On the Allied side, the US Navy developed the Mark 24 mine. The Mark 24 was called a mine for security reasons; it was actually an aircraft launched, anti-submarine passive acoustic homing torpedo. The first production Mk. 24s were delivered to the U.S. Navy in March 1943, and it scored its first verified combat kills in May 1943. The Mk. 24 went on to become a successful anti-submarine weapon and later in the war was also adapted for submarine and surface ship use.

Since its introduction, the acoustic torpedo has proven to be an effective weapon against surface ships as well as serving as an anti-submarine weapon. Today, acoustic torpedoes are mostly used against submarines.

Before a torpedo is launched, the target must be 'boxed in'. A fire control system on the firing platform will set an initial search depth range which is passed to the weapon's microprocessor. The search parameters cover the expected depth of the target.

Acoustic homing torpedoes are equipped with a pattern of acoustic transducers on the nose of the weapon. By a process of phase delaying the signals from these transducers a series of "acoustic beams" (i.e. a variation of acoustic signal sensitivity dependent on the incident angle of the noise energy). In early homing torpedoes the "beam patterns" were fixed whereas in more modern weapons the patterns were modifiable under on-board computer control. These sensor systems are capable of either detecting sound originating from the target itself i.e. engine and machinery noise, propellor cavitation, etc., known as passive sonar, or responding to noise energy reflections as a result of "illuminating" the target with sonar pulses, known as active sonar. Acoustic torpedoes can be compared to modern fire-and-forget guided missiles. What this means is the enemy (most likely a submarine) will be detected by sonar in any direction it goes. The torpedo will start with passive sonar, simply trying to detect the submarine. Once the torpedo's passive sonar has detected something, it will switch over to an active sonar and will begin to track the target. At this point, the submarine has probably started evasive maneuvers and may have even deployed a noisemaker. The torpedo's logic circuitry, if not fooled by the noise maker, will home in on the noise signature of the target submarine.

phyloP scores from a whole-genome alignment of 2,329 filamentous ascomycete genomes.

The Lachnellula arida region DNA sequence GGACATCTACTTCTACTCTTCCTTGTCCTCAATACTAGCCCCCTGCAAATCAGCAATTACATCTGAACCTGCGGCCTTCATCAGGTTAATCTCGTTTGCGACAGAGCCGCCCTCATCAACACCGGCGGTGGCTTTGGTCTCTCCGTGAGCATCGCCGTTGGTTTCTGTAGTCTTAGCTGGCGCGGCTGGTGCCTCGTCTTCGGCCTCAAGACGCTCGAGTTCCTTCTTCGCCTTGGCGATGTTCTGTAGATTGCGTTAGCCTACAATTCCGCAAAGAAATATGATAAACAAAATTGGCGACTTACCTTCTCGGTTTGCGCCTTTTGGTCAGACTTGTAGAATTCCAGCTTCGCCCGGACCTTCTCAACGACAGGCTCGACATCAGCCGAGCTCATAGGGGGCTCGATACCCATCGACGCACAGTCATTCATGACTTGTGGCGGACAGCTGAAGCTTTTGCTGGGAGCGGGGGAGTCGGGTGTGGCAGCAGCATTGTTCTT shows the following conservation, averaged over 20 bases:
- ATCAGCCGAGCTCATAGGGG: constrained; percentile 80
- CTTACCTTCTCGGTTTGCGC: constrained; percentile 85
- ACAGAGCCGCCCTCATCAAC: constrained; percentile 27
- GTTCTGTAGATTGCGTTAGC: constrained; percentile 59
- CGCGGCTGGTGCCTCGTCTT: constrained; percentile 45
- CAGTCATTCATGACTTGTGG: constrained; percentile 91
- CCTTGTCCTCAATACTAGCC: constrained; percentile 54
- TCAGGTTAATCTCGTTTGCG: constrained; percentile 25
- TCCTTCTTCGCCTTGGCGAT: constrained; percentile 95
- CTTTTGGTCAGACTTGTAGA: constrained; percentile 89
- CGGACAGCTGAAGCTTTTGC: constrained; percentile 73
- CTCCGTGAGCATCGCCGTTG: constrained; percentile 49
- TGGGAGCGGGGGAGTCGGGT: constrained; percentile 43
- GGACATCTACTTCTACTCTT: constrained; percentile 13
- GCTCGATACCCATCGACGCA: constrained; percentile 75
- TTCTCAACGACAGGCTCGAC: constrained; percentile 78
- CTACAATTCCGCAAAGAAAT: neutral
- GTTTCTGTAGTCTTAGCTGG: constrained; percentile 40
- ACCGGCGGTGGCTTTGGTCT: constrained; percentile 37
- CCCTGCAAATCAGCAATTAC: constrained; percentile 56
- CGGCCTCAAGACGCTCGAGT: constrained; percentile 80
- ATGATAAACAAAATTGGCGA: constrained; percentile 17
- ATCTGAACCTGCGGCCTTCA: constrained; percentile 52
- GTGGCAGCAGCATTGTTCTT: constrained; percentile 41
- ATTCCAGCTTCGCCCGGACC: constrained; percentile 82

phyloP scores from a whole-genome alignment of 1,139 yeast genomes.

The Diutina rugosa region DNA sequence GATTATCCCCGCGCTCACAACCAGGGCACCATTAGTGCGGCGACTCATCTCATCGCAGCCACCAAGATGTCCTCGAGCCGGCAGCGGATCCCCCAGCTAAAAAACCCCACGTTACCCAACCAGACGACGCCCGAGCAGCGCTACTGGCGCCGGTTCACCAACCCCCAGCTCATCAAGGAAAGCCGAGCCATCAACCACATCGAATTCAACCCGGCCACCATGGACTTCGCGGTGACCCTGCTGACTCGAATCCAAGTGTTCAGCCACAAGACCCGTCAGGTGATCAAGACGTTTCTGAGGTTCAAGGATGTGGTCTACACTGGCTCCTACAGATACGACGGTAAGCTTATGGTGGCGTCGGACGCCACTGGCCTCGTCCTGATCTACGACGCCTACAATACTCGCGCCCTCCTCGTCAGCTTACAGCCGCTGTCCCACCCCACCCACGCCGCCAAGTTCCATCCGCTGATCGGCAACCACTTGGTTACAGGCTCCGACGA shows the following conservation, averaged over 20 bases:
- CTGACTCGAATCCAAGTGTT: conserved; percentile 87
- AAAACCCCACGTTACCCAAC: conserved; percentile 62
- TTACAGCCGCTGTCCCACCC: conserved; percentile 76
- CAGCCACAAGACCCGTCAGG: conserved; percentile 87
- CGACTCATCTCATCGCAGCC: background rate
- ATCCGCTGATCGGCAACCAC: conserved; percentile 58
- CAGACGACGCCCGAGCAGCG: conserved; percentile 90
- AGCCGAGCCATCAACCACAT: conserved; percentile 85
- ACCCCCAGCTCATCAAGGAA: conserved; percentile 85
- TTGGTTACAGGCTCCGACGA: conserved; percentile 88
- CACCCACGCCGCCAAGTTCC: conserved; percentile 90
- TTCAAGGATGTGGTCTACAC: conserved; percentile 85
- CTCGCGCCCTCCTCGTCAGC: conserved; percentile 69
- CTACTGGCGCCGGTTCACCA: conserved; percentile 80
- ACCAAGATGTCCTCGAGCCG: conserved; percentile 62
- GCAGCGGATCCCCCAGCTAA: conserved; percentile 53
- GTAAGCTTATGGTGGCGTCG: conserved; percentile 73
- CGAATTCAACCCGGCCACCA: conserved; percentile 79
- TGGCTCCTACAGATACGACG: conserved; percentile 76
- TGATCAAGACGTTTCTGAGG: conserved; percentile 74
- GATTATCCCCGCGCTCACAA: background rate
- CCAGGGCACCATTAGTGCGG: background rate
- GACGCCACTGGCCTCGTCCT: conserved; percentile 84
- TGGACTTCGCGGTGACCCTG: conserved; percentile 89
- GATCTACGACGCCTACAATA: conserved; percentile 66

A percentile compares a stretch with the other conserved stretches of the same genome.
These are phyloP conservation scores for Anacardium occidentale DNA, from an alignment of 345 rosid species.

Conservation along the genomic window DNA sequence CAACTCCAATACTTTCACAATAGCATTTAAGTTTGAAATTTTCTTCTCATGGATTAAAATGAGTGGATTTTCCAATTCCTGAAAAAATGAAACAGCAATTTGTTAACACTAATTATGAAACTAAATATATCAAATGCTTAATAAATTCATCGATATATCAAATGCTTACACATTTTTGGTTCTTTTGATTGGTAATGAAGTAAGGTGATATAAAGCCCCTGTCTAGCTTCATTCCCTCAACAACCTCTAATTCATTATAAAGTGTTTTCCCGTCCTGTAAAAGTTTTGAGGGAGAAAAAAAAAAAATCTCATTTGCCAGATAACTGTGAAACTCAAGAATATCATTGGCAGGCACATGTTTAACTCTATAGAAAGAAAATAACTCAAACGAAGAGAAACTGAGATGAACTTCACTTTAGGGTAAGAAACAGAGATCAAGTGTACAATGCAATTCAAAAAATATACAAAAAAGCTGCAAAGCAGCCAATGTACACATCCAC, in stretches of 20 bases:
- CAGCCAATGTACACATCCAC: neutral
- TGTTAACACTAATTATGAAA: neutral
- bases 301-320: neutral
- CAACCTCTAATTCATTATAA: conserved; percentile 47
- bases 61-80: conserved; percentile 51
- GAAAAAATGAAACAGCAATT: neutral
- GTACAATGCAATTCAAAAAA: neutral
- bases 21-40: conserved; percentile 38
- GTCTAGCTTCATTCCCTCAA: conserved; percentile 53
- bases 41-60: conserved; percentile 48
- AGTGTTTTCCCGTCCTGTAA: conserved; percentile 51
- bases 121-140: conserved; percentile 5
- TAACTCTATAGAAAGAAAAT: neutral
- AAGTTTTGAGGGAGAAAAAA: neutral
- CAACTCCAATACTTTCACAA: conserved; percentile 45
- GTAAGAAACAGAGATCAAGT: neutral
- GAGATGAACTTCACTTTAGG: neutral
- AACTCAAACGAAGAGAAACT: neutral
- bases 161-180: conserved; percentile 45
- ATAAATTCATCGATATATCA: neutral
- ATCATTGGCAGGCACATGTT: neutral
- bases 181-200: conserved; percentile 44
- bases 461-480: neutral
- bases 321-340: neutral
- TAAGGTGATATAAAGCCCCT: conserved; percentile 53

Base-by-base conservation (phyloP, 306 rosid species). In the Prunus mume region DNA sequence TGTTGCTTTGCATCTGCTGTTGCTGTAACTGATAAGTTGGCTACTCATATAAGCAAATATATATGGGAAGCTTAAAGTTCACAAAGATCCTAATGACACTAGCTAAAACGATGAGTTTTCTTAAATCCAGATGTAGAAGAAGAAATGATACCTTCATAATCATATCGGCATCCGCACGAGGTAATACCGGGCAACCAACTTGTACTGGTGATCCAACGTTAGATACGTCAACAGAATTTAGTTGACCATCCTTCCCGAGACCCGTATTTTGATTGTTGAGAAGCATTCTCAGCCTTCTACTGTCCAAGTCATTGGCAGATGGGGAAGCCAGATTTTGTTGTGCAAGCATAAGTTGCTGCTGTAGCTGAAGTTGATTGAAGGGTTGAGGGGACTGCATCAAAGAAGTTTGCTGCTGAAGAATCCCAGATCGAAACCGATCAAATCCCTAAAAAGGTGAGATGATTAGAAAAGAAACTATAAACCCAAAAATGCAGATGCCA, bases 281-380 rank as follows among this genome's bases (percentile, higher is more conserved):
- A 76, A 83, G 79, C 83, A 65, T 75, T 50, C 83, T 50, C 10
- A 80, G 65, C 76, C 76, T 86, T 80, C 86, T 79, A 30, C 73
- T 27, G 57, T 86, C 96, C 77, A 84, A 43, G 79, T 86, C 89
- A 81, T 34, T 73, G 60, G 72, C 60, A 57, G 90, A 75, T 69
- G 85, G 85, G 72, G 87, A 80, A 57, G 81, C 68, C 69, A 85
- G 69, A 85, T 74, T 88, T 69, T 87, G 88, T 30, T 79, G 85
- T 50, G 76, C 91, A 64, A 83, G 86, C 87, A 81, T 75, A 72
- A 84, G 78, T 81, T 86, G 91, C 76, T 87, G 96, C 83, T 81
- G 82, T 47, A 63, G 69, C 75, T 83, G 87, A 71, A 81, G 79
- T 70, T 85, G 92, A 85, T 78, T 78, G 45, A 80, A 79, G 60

Military examples[edit]

United States
  • RUR-5 ASROC - Ship-launched anti-submarine missile
  • MK 48 - ADCAP submersion launch torpedo
  • MK 24 / MK 27 - Passive homing surface / submersible fire torpedo
  • MK 32 - Active homing surface / submersible / air fire torpedo

References[edit]

Notes
  1. ^ Schull, Joseph (1961). The Far Distant Ships (Canadian Ministry of National Defence ed.). Ottawa: Queen's Printer, Ottawa Canada. pp. 180, 181. 
  2. ^ Schull, Joseph (1961). The Far Distant Ships (Canadian Ministry of National Defence ed.). Ottawa, Canada: Queen's Printer, Ottawa Canada. pp. 176–183. 
  3. ^ The Type VIIIC boat U-250, List of All U-boats, uboat.net
  4. ^ Lincoln, Ashe (1961) Secret Naval Investigator London: William Kimber and Co. Ltd, page 176.
  5. ^ Lincoln, Ashe (1961) Secret Naval Investigator London: William Kimber and Co. Ltd, pages 172 to 176.
Bibliography
  • Cutler, Thomas J. The Battle of Leyte Gulf. New York: Simon and Schuster, 1996
  • Clancy, Tom. Red Storm Rising. New York: Penguin and Putnam, 1986

External links[edit]